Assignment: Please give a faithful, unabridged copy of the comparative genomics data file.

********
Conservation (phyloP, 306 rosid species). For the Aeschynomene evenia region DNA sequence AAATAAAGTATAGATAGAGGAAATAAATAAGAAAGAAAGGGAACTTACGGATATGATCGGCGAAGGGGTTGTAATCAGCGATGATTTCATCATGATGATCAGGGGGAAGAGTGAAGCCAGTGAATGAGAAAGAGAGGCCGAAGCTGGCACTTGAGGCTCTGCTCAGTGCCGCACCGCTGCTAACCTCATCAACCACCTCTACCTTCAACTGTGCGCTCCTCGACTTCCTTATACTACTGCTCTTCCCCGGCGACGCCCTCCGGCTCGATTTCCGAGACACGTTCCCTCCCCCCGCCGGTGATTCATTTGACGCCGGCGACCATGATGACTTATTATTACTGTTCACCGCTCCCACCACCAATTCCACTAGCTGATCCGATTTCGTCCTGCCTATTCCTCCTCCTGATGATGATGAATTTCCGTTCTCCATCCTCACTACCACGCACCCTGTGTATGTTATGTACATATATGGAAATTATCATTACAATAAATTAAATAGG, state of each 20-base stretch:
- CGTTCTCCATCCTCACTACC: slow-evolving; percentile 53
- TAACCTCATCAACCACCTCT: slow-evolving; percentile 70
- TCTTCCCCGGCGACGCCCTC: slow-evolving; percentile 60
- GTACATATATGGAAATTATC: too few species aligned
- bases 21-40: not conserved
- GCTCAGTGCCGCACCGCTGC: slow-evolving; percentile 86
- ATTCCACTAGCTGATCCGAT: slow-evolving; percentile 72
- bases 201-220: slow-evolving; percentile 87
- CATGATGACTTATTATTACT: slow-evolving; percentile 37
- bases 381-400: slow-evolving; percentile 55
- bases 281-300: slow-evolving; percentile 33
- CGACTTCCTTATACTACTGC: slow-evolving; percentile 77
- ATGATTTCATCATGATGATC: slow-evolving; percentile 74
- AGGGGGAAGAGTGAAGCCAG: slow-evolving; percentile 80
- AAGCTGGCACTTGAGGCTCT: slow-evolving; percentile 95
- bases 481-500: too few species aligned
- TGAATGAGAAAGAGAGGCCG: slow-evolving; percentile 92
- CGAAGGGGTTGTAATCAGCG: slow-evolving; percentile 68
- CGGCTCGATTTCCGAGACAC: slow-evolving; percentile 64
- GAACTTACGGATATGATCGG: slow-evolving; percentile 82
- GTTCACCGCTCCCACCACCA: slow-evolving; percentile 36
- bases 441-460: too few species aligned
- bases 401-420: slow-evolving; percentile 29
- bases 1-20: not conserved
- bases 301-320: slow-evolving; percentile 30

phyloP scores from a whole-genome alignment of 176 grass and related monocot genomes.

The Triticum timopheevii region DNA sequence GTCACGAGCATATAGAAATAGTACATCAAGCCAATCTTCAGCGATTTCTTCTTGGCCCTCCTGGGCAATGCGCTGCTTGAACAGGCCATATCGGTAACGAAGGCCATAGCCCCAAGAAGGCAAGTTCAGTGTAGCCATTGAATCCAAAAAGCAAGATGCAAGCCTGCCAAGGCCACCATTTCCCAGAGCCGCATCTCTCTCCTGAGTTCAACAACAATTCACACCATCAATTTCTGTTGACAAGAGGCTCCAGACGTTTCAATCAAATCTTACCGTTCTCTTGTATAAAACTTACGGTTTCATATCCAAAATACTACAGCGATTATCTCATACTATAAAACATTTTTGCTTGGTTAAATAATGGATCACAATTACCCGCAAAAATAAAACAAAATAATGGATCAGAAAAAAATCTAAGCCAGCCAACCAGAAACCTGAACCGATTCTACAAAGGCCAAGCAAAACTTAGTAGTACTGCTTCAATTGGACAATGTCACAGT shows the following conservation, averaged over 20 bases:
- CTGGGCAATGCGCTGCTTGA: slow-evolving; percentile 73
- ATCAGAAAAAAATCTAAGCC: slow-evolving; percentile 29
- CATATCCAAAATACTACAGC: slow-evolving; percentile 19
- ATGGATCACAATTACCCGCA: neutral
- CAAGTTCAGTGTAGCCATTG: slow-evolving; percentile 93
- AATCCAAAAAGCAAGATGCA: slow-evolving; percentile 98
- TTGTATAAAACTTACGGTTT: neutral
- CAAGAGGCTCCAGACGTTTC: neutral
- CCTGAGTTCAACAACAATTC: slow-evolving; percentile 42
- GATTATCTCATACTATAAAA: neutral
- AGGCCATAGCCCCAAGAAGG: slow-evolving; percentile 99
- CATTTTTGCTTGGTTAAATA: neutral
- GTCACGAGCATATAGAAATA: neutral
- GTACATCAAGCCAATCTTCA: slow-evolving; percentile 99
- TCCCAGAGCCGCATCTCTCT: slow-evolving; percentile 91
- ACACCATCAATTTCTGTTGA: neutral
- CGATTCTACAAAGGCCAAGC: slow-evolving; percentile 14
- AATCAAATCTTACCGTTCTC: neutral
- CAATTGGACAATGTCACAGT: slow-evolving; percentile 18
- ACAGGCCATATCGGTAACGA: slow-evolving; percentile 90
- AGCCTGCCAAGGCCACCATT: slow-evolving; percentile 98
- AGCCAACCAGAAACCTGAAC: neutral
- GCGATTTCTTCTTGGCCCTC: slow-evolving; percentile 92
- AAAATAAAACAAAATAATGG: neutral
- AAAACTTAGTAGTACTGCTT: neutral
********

Conservation (phyloP, 306 rosid species). For the Aeschynomene evenia region DNA sequence AAATAAAGTATAGATAGAGGAAATAAATAAGAAAGAAAGGGAACTTACGGATATGATCGGCGAAGGGGTTGTAATCAGCGATGATTTCATCATGATGATCAGGGGGAAGAGTGAAGCCAGTGAATGAGAAAGAGAGGCCGAAGCTGGCACTTGAGGCTCTGCTCAGTGCCGCACCGCTGCTAACCTCATCAACCACCTCTACCTTCAACTGTGCGCTCCTCGACTTCCTTATACTACTGCTCTTCCCCGGCGACGCCCTCCGGCTCGATTTCCGAGACACGTTCCCTCCCCCCGCCGGTGATTCATTTGACGCCGGCGACCATGATGACTTATTATTACTGTTCACCGCTCCCACCACCAATTCCACTAGCTGATCCGATTTCGTCCTGCCTATTCCTCCTCCTGATGATGATGAATTTCCGTTCTCCATCCTCACTACCACGCACCCTGTGTATGTTATGTACATATATGGAAATTATCATTACAATAAATTAAATAGG, state of each 20-base stretch:
- CGTTCTCCATCCTCACTACC: slow-evolving; percentile 53
- TAACCTCATCAACCACCTCT: slow-evolving; percentile 70
- TCTTCCCCGGCGACGCCCTC: slow-evolving; percentile 60
- GTACATATATGGAAATTATC: too few species aligned
- bases 21-40: not conserved
- GCTCAGTGCCGCACCGCTGC: slow-evolving; percentile 86
- ATTCCACTAGCTGATCCGAT: slow-evolving; percentile 72
- bases 201-220: slow-evolving; percentile 87
- CATGATGACTTATTATTACT: slow-evolving; percentile 37
- bases 381-400: slow-evolving; percentile 55
- bases 281-300: slow-evolving; percentile 33
- CGACTTCCTTATACTACTGC: slow-evolving; percentile 77
- ATGATTTCATCATGATGATC: slow-evolving; percentile 74
- AGGGGGAAGAGTGAAGCCAG: slow-evolving; percentile 80
- AAGCTGGCACTTGAGGCTCT: slow-evolving; percentile 95
- bases 481-500: too few species aligned
- TGAATGAGAAAGAGAGGCCG: slow-evolving; percentile 92
- CGAAGGGGTTGTAATCAGCG: slow-evolving; percentile 68
- CGGCTCGATTTCCGAGACAC: slow-evolving; percentile 64
- GAACTTACGGATATGATCGG: slow-evolving; percentile 82
- GTTCACCGCTCCCACCACCA: slow-evolving; percentile 36
- bases 441-460: too few species aligned
- bases 401-420: slow-evolving; percentile 29
- bases 1-20: not conserved
- bases 301-320: slow-evolving; percentile 30

phyloP scores from a whole-genome alignment of 176 grass and related monocot genomes.

The Triticum timopheevii region DNA sequence GTCACGAGCATATAGAAATAGTACATCAAGCCAATCTTCAGCGATTTCTTCTTGGCCCTCCTGGGCAATGCGCTGCTTGAACAGGCCATATCGGTAACGAAGGCCATAGCCCCAAGAAGGCAAGTTCAGTGTAGCCATTGAATCCAAAAAGCAAGATGCAAGCCTGCCAAGGCCACCATTTCCCAGAGCCGCATCTCTCTCCTGAGTTCAACAACAATTCACACCATCAATTTCTGTTGACAAGAGGCTCCAGACGTTTCAATCAAATCTTACCGTTCTCTTGTATAAAACTTACGGTTTCATATCCAAAATACTACAGCGATTATCTCATACTATAAAACATTTTTGCTTGGTTAAATAATGGATCACAATTACCCGCAAAAATAAAACAAAATAATGGATCAGAAAAAAATCTAAGCCAGCCAACCAGAAACCTGAACCGATTCTACAAAGGCCAAGCAAAACTTAGTAGTACTGCTTCAATTGGACAATGTCACAGT shows the following conservation, averaged over 20 bases:
- CTGGGCAATGCGCTGCTTGA: slow-evolving; percentile 73
- ATCAGAAAAAAATCTAAGCC: slow-evolving; percentile 29
- CATATCCAAAATACTACAGC: slow-evolving; percentile 19
- ATGGATCACAATTACCCGCA: neutral
- CAAGTTCAGTGTAGCCATTG: slow-evolving; percentile 93
- AATCCAAAAAGCAAGATGCA: slow-evolving; percentile 98
- TTGTATAAAACTTACGGTTT: neutral
- CAAGAGGCTCCAGACGTTTC: neutral
- CCTGAGTTCAACAACAATTC: slow-evolving; percentile 42
- GATTATCTCATACTATAAAA: neutral
- AGGCCATAGCCCCAAGAAGG: slow-evolving; percentile 99
- CATTTTTGCTTGGTTAAATA: neutral
- GTCACGAGCATATAGAAATA: neutral
- GTACATCAAGCCAATCTTCA: slow-evolving; percentile 99
- TCCCAGAGCCGCATCTCTCT: slow-evolving; percentile 91
- ACACCATCAATTTCTGTTGA: neutral
- CGATTCTACAAAGGCCAAGC: slow-evolving; percentile 14
- AATCAAATCTTACCGTTCTC: neutral
- CAATTGGACAATGTCACAGT: slow-evolving; percentile 18
- ACAGGCCATATCGGTAACGA: slow-evolving; percentile 90
- AGCCTGCCAAGGCCACCATT: slow-evolving; percentile 98
- AGCCAACCAGAAACCTGAAC: neutral
- GCGATTTCTTCTTGGCCCTC: slow-evolving; percentile 92
- AAAATAAAACAAAATAATGG: neutral
- AAAACTTAGTAGTACTGCTT: neutral